Until now.

Pete has bought into Battletech in a fairly big way over the last year and invited me over to give it a try.

Given that trying something I don't normally play is a hobby bingo challenge, and I was a little intrigued, I agreed.

Pete had given me a Griffin GRF-1N to pilot in our intro game and he had...a different one.

Essentially the mechs were roughly the same but I had quite powerful long range guns, whilst he had more firepower when at shorter ranges.

At first glance the stats cards are a bit intimidating, but that might be the fact that this is a game that hasn't been 'streamlined' over the past 30 years (although this is a beginner sheet) and it's actually much less complicated than it looks. It also has a fun colouring-in mechanic for damage.

After about a turn or two, the only bit I was needing to refer to were the movement and weapon ranges on the left.

The game play is very straightforward: determine initiative, move, shoot. 

The game is played on a hex grid, which rally makes movement and line of sight easy to deal with, although it does slightly break the immersion for me and gives a bit of a boardgame feel to proceedings.

Each time you fire, your accuracy is affected by the movement of your own mech and that of your opponent, terrain and the specific weapon you are using.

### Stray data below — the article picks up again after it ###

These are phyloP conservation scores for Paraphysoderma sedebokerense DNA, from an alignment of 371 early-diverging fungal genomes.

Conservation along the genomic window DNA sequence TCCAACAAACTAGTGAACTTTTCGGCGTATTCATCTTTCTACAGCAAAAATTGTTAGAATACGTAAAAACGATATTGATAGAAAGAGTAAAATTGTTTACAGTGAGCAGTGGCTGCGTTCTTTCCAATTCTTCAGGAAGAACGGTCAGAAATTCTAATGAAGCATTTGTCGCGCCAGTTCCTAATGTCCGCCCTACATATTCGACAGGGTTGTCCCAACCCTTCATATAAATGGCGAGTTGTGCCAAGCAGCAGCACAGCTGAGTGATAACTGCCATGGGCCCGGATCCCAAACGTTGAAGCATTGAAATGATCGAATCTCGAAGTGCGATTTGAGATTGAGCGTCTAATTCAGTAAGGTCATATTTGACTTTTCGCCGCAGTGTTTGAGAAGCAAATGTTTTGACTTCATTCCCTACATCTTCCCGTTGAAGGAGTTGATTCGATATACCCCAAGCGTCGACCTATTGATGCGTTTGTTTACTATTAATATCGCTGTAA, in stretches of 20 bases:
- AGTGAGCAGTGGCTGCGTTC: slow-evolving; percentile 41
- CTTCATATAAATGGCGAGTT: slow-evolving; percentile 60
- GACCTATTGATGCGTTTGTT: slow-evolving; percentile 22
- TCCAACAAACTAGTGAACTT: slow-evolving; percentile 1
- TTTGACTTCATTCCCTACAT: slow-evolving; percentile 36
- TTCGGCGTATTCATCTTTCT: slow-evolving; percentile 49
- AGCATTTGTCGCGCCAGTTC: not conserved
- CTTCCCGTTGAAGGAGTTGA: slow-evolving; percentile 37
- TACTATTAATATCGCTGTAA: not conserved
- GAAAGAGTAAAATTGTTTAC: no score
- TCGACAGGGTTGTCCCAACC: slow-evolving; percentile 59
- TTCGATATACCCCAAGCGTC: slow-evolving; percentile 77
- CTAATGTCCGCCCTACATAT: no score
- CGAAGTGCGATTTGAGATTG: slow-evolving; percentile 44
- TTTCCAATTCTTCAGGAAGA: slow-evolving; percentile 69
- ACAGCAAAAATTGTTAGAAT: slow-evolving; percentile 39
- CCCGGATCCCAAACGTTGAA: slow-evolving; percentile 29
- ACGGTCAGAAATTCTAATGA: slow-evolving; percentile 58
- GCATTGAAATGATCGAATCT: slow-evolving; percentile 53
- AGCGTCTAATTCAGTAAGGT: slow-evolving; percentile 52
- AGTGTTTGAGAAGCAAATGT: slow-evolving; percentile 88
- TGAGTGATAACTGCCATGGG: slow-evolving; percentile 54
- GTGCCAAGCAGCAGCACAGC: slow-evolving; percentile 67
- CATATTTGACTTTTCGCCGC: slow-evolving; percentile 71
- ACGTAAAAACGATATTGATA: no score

Damage locations are determined randomly and filling up the damage points in a location can have an impact on your abilities in the game.

Getting initiative seemed to be massively important to potentially success, and rolling higher than Pete on 2D6 over several turns allowed me to use my range advantage to outmanoevre him.

He needed to get close, which meant that having initiative and moving second allowed me to get round his flanks and use my bigger guns to inflict significant damage and ultimately destroy his mech.

We then had a second game with two mechs each and it was interesting that the game actually sped up. Not only was one of your mechs always going to be a bit exposed, but with more firepower on display the damage racked up quickly.